There are several additional package markings required for Class 2, refrigerated liquids, Biological Substances in Division 6.2 and Chemical Oxygen Generators.  See the modal packing and marking instructions for these requirements.

Step 5 – Labeling:

For Labeling, again there are two types of labels: Hazard Labels & Handling Labels.

First, Hazard Labels, which are square, measure 100 mm (about 4 inches) on each side, and must be applied on-point (in a diamond configuration), identify the primary hazard class or division (and, if applicable, any secondary hazards).  Also, an icon indicative of the nature of the risk appears in the upper quadrant of hazard labels.  According to DOT Chart 16 (effective through 2021), Hazardous Materials Markings, Labeling and Placarding Guide, there are a total of 27 colored hazard labels representing Classes 1 – 9, including the various divisions within many of these classes.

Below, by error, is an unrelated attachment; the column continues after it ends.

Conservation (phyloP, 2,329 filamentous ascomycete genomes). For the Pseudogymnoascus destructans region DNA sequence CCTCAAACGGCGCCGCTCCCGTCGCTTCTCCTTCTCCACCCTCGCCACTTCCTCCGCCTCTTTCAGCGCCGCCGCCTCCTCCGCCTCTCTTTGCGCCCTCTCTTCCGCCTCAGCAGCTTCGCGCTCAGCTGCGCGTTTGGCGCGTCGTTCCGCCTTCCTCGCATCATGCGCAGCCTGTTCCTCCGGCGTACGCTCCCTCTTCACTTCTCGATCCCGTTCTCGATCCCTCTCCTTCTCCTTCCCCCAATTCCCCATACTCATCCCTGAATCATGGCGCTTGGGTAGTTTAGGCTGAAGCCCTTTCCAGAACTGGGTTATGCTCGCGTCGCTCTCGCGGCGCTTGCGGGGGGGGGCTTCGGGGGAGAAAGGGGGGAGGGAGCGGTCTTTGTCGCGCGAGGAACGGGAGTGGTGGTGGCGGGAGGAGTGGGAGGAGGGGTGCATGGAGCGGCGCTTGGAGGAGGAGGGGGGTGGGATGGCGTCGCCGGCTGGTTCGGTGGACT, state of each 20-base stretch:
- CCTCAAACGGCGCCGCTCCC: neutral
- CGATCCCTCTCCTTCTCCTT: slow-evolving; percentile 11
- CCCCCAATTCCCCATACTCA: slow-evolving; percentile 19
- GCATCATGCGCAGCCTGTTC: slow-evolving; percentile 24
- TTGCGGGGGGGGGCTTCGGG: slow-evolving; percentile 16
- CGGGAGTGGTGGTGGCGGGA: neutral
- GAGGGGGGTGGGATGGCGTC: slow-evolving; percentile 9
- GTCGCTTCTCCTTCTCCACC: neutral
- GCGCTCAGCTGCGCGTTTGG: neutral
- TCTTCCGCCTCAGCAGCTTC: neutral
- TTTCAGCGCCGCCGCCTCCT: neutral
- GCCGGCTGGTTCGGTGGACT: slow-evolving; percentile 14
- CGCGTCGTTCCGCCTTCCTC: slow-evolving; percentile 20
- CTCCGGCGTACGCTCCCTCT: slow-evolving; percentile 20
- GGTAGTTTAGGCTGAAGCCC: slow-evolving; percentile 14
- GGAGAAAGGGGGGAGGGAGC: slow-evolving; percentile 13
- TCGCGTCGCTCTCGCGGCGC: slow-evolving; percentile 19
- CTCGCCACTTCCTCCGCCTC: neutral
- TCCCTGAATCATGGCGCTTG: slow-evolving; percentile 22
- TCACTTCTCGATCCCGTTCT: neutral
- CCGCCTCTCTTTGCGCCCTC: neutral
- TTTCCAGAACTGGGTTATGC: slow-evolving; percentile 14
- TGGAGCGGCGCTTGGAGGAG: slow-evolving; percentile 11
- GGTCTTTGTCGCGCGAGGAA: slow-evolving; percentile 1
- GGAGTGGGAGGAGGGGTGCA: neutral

Most of these hazard labels correspond identically with the international hazard labels found in IATA and IMDG – with several minor exceptions.  For example, the DOT version of the Class 9, Miscellaneous label allows for two versions: (1) with vertical stripes on the upper half and a horizontal line separating the label in the middle; (2) the same vertical stripes on the upper half with no horizontal line across the middle.  This second version is identical to the international Class 9 label and should be used when shipping outside the US.  Another variation in domestic labels can be seen with regard to poison/toxic materials (Division 2.3 & 6.1) with an inhalation hazard where the skull and crossbones icon in the upper quadrant is shown by the DOT version in white with a black background; the international version is all white with the icon in black.  Also, note that the word “poison” or “toxic” may be used according to DOT regulations in the US; however, internationally only the word “toxic” may be used.

Typically, these labels are printed with text (words) indicating the nature of the corresponding risk; however, this text is optional and labels may be used without any words.  Of course, labels must be of the correct size, design, color and must display the numeral for the corresponding class or division in the bottom corner as appropriate.  One exception to this rule applies to toxic materials with an inhalation hazard, where the words, “Inhalation Hazard,” must appear on the label for transport to, from, within or through the US.